Step back in time inside the Wellington Destructor as the city mulls the landmark's future
The city launched a public consultation about the future of the 667 Wellington St. W. hub Tuesday
Sunshine spears in through the old windows, illuminating decades of graffiti and the memories of a gaping pit into which horsedrawn buggies unloaded the city's garbage in the decades following the First World War.
The smokestacks at the 667 Wellington St. W stopped belching their fumes in the 1970s. And 10 years later, the site was decommissioned.
But it will get a rebirth.
The City of Toronto launched public consultations about what to do with the former industrial hub overlooking Fort York Tuesday.
And as city staff make plans for its future, CBC Toronto wanted to take you back into its past for inspiration.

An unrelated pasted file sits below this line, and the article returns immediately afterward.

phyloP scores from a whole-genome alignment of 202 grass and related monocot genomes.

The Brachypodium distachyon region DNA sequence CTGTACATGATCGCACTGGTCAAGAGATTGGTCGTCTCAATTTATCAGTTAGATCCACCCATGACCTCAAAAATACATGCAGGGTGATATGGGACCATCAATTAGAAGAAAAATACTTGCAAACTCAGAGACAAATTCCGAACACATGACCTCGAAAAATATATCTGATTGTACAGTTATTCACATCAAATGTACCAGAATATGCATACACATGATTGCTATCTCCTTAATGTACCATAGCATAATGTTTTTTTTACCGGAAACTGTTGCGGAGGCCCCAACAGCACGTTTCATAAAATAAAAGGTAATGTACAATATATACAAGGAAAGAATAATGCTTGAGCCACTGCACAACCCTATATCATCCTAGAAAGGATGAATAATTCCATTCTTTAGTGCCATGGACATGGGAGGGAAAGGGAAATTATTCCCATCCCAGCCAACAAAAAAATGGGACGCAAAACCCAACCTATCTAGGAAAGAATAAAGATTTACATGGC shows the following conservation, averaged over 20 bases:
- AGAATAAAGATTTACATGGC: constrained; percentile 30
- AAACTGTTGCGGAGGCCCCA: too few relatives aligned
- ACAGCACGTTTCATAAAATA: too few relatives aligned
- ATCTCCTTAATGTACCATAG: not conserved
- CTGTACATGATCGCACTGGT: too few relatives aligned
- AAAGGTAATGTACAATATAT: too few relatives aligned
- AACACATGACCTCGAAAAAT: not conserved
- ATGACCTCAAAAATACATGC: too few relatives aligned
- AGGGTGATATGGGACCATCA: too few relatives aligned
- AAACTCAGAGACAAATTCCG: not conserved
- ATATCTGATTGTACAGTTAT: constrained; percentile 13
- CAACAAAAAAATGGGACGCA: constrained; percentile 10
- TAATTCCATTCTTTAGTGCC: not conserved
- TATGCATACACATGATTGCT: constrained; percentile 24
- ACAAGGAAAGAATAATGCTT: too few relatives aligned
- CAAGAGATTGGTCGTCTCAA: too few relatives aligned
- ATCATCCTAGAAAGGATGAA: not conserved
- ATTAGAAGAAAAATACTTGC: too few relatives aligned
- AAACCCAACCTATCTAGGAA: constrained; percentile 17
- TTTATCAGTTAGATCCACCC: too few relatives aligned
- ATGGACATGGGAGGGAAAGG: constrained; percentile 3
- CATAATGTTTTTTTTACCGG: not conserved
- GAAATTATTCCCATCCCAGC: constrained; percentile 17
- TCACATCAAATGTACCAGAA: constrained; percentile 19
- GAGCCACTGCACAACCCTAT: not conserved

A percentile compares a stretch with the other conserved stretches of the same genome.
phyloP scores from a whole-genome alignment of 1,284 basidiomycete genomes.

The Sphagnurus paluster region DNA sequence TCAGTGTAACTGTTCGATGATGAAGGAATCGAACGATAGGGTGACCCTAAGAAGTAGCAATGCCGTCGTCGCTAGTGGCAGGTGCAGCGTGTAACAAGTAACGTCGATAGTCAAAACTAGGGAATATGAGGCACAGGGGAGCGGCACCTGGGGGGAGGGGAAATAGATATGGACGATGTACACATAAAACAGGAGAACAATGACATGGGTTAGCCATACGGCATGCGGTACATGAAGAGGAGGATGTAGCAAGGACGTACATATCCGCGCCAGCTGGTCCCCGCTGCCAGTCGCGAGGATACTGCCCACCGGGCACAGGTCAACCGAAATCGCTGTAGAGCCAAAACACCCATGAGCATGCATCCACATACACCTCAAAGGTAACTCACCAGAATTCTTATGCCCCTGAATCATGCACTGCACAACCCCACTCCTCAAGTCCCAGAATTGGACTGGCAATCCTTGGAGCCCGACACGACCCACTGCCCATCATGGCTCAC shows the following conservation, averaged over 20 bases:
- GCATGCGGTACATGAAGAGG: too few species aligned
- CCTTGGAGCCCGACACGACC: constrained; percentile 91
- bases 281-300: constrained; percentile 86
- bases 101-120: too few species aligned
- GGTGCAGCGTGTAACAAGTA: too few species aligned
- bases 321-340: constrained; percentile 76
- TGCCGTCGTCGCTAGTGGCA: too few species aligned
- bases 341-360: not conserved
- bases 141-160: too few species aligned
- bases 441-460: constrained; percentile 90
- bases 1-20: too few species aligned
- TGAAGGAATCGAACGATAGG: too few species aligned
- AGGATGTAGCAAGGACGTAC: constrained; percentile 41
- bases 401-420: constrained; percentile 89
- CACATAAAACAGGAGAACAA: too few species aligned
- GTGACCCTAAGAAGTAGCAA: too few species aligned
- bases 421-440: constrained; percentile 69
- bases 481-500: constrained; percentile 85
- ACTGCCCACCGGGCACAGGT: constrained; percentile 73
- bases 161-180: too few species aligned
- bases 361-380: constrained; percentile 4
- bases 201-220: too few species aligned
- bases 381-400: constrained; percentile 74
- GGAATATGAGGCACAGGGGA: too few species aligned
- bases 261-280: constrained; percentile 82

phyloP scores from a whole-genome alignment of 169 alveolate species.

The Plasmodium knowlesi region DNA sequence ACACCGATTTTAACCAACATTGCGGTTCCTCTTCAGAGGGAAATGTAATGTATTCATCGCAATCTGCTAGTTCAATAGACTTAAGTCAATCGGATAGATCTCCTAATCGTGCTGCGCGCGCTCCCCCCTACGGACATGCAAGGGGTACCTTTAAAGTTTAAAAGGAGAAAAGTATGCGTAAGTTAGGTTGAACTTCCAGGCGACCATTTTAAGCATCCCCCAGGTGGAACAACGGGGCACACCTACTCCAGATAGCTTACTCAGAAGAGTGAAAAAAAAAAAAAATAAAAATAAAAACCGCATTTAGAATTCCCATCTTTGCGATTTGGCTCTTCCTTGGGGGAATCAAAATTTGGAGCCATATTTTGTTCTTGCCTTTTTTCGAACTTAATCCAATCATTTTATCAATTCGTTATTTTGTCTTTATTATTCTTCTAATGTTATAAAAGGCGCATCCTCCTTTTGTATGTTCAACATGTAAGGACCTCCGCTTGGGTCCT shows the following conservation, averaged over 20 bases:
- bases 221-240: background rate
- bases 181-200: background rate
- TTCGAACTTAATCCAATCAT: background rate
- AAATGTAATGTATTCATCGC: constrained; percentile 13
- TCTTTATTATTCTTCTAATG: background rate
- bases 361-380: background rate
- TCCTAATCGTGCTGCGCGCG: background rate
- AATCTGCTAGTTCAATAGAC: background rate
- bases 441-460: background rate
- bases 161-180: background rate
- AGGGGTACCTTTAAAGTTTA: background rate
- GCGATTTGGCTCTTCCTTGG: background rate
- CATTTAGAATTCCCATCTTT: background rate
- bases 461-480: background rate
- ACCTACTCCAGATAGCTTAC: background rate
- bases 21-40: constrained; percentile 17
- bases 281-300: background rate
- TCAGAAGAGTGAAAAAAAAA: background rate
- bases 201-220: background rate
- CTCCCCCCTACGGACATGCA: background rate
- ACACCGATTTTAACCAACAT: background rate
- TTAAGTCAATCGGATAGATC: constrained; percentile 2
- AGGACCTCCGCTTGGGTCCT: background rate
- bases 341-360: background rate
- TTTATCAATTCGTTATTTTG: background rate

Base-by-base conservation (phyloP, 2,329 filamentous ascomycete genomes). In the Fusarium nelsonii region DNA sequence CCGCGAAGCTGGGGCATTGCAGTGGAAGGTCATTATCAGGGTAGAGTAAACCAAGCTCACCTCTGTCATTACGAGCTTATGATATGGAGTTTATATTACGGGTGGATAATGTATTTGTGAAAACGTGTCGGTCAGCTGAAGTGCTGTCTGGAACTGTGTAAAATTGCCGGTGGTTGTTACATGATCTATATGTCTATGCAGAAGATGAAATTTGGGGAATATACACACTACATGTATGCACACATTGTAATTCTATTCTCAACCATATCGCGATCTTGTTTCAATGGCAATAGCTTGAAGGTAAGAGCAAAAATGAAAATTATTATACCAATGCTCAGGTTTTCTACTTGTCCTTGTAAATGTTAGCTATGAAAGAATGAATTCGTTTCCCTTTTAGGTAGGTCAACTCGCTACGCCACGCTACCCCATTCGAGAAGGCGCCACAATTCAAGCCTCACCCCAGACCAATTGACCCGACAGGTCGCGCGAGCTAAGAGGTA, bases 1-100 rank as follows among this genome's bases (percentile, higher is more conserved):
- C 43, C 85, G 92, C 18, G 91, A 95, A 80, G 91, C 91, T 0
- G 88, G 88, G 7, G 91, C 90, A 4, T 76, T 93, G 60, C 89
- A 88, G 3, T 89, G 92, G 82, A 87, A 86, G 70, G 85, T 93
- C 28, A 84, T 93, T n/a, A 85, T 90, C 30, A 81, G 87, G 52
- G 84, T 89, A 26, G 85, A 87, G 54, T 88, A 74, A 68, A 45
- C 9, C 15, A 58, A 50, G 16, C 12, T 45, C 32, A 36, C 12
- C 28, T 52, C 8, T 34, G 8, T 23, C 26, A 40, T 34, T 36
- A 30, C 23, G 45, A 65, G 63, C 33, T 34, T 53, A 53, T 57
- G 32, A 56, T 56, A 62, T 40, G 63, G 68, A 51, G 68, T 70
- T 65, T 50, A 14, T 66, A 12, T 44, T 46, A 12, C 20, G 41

The city designated the former incinerator a heritage building in 2005. While nearly 30 years of vacancy, peeling paint and graffiti have taken their toll on what was not an architectural masterpiece to begin with, the building's value lies in the stories it's preserved from the past, architect David Lieberman said.
"The value of the building is that it was a critical part of the infrastructure that made the city function when it was first built in 1925 and continued to do so for many years."
The site can also become an icon for the present community, he said, much like the Evergreen Brick Works and Wychwood Barns.
Residents have suggested the brick building, which still has its massive ovens and industrial beams, could be converted into a community health centre, a theatre, or a school.
"It has something that we can look back and something that we can look forward," Lieberman said.
The Niagara neighbourhood went through several iterations, shaped by the immigrants and the industry that moved into it over the years, Coun. Mike Layton said.
"It's actually quite striking when you're inside," the Ward 19 councillor said. "And you realize the kind of potential we'd have with a site like that."